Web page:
The 1930s men’s accessories include:
- Jewelry for ties and collars
- Watches/ Pocket Watches
- Pocket Square/ Handkerchief
- Muffler Scarves
- more accessories
Continue reading to learn more about how men accessorized their outfit with both necessary and optional embellishments.
1930s Men’s Suspenders
Because of the high rise of trousers and looser fit, suspenders were critical pieces to a man’s wardrobe. Without them pants would be falling down. While it was against etiquette to have suspenders showing, they were colorful and flashy accessories anyways.
The newest news in men’s suspenders fashion was the use of elastic webbing. The naysayers didn’t like the limited color choices but most men preferred the stretch comfort that webbing provided.
Most elastic webbing was striped in white and solid colors-blue, maroon, brown and black. Closer to the 1940s there were some new webbing designs such as diamonds and medallions.
The variation of suspenders played with the backs. The classic was the English Y back suspenders but there were also cross back (X back), swing back (H back), cord back, ring back, swivel back, and clip back. Each style had its fan and followers.
Suspenders had leather straps that buttoned onto the inside of a trouser waistbands. There were clip on suspenders but they look less dressy and were prone to slipping off.
Suspenders for workwear were slightly wider and of a heavier webbing. Learn more.
Shop men’s vintage style suspenders. I don’t recommend purchasing vintage suspenders sunless you can see them in person. The elasticity has deteriorated out of most vintage belts from the 1930s.
1930s Men’s Belts
With casual outfits and sportscoats a belt was worn instead of suspenders. In summer, belts were also acceptable with formal suits without a vest.
There were four categories for men’s belts: leather belts with buckles, Garrison belts, Western belts, and sport belts.
Cowhide leather belts were about 1 3/8 inches wide in smooth or pebble grain brown, grey, navy blue or black leather. The belt buckle was a large silver rectangle or circle with initials, sport theme, or Art Deco design. There was also the classic prong style buckle with curved edges.
Garrison Belts were wide 2 prong leather belts. Many uniformed professions wore the Garrison belt, such as Policemen.
Western Style Belts featured embossed leather, tooled scrollwork, and metal studs. They could have single prongs or double prongs.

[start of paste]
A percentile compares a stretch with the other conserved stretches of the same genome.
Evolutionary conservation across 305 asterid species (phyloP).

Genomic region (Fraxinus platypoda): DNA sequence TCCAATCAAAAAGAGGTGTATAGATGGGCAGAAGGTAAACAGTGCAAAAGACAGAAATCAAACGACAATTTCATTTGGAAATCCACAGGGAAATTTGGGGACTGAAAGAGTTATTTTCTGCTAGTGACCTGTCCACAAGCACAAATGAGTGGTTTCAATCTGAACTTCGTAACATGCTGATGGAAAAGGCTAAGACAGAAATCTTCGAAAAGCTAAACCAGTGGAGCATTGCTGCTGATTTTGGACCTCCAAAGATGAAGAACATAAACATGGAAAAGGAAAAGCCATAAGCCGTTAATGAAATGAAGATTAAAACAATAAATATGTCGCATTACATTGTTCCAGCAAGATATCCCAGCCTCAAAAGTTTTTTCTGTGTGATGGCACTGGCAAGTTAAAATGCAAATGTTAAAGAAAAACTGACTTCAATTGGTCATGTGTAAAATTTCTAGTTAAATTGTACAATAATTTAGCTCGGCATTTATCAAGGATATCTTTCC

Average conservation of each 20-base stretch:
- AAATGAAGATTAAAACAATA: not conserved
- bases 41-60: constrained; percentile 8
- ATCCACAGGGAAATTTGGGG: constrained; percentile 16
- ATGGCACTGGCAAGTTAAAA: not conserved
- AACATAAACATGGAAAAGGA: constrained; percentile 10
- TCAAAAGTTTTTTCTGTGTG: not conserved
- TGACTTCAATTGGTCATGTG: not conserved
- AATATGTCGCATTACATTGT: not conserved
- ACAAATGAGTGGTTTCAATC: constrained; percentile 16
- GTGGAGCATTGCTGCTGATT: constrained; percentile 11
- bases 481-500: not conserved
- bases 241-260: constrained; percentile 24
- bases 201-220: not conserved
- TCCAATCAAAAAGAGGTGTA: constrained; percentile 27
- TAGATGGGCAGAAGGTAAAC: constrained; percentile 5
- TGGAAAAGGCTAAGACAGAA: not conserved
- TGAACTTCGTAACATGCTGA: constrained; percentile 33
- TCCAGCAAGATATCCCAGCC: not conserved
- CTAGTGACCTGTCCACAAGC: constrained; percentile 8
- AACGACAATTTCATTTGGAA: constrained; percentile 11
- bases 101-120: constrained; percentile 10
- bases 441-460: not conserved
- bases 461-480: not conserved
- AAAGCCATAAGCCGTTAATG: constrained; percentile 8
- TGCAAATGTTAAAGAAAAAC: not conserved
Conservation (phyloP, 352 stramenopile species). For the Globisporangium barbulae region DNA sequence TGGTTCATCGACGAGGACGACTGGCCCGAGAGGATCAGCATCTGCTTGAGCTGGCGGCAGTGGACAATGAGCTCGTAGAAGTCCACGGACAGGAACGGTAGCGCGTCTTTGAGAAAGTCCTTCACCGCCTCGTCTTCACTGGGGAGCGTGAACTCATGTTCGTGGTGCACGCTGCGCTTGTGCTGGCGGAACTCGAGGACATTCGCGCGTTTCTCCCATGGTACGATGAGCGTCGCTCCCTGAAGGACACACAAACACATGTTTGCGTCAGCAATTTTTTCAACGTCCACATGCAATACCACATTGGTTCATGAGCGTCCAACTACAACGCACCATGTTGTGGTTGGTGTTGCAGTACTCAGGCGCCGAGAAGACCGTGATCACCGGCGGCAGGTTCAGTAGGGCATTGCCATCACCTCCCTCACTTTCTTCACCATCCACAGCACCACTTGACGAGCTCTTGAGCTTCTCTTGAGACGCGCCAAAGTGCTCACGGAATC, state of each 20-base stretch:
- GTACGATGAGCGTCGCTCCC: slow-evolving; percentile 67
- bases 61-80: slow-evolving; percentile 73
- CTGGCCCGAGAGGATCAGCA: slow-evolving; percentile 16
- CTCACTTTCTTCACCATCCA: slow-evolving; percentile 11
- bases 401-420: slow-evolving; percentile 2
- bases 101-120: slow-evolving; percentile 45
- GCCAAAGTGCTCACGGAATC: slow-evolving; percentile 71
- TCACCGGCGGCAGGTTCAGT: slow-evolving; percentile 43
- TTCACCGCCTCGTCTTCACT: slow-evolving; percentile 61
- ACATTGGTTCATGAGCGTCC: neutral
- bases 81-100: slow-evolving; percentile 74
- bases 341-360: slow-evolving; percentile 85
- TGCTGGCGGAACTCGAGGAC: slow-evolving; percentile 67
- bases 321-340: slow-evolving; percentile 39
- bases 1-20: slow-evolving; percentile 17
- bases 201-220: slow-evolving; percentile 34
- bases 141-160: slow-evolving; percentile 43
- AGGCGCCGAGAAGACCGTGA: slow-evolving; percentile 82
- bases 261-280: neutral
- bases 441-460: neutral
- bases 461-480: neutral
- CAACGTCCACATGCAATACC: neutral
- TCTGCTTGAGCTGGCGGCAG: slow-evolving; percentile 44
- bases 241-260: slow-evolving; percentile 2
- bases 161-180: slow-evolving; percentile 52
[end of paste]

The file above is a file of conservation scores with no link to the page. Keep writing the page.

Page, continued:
Sport Belts were what men wore with their summer suits and casual outfits. White or ivory was the best colors in leather that was braided, pierced, whipstitched, or edged with cording. Some were two tones of two colored leathers. Some were pastels- pink, yellow or blue.
Cotton woven fabric belts were also a summer belt with colorful stripes or foulard prints. Both cotton and leather belts had silver, brass or white enameled buckles.
The skinny 3/4 inch belt could be worn with the extra wide waistband “Hollywood” pants, although most young ment did not wear them with belts. The skinny belt fad would continue with college kids, boy teens and mature men in the 1940s.
Jewelry – Tie Chains and Clips
Since the Victorian era men wore a standard set of jewelry comprising of tie clip, cuff links, and pocket watch on a chain. In the 1930s these basics were expanded to include key rings, collar clips, tie chains, lapel watch chains and money clips. Adding more jewelry was an affordable way to dress up a tired outfit as well as the illusion that “all was great” despite the Depression.
The tie chain draped across men’s ties which were now 3 1/25 to 4 inches wide. The chain was attached to a tie bar that slipped through a shirt buttonhole and behind the necktie. The chain held the tie down in the front. The placement of the bar and chain was usually mid chest around the 3rd button hole. It was unnecessary to wear a vest and tie chain since they did the same job of keeping a tie in place.
Tie chain bars were one bar or two connected prongs. They could have a small gemstone in the center or a sport figure. The chain held a monogram, initial, animal or sport motif in the center. This gave the wearer a visible taste of his interest and personality.
The tie chain was a flashy accessory only worn by a handful of dapper dressers. The typical man preferred a tie clasp or tie bar instead. They grasped both shirt plaquette and tie together with a wider round or Dimond shaped bar on the backside. On the front could be a man’s initials but most often they were plain.
Jewelry – Collar Bar
Collar bars were sold in gifts sets with tie chains and belt buckles. The wide Spearpoint collar was unruly and needed a collar bar, called a collar grip. The grip pinched each side of the collar and held it in together with the necktie knot over in the center of the bar.
An earlier style of tie bar was the tie pin where a sharp pin pierced through the collar. They damaged collars and went out of fashion once collars were fused with cellulose, making them stiffer and easier to grip.
Collar bars could be intricately decorated with engravings or very plain.
Read the history of men’s watches here.
The new invention in the 1930s for men’s watches was the watch lapel guard. Gold chains, leather straps or braided leather cords affixed to a jacket button hole on one end and the pocket watch or strapless wristwatch on the other. The watch could then be dropped in the jacket breast pocket.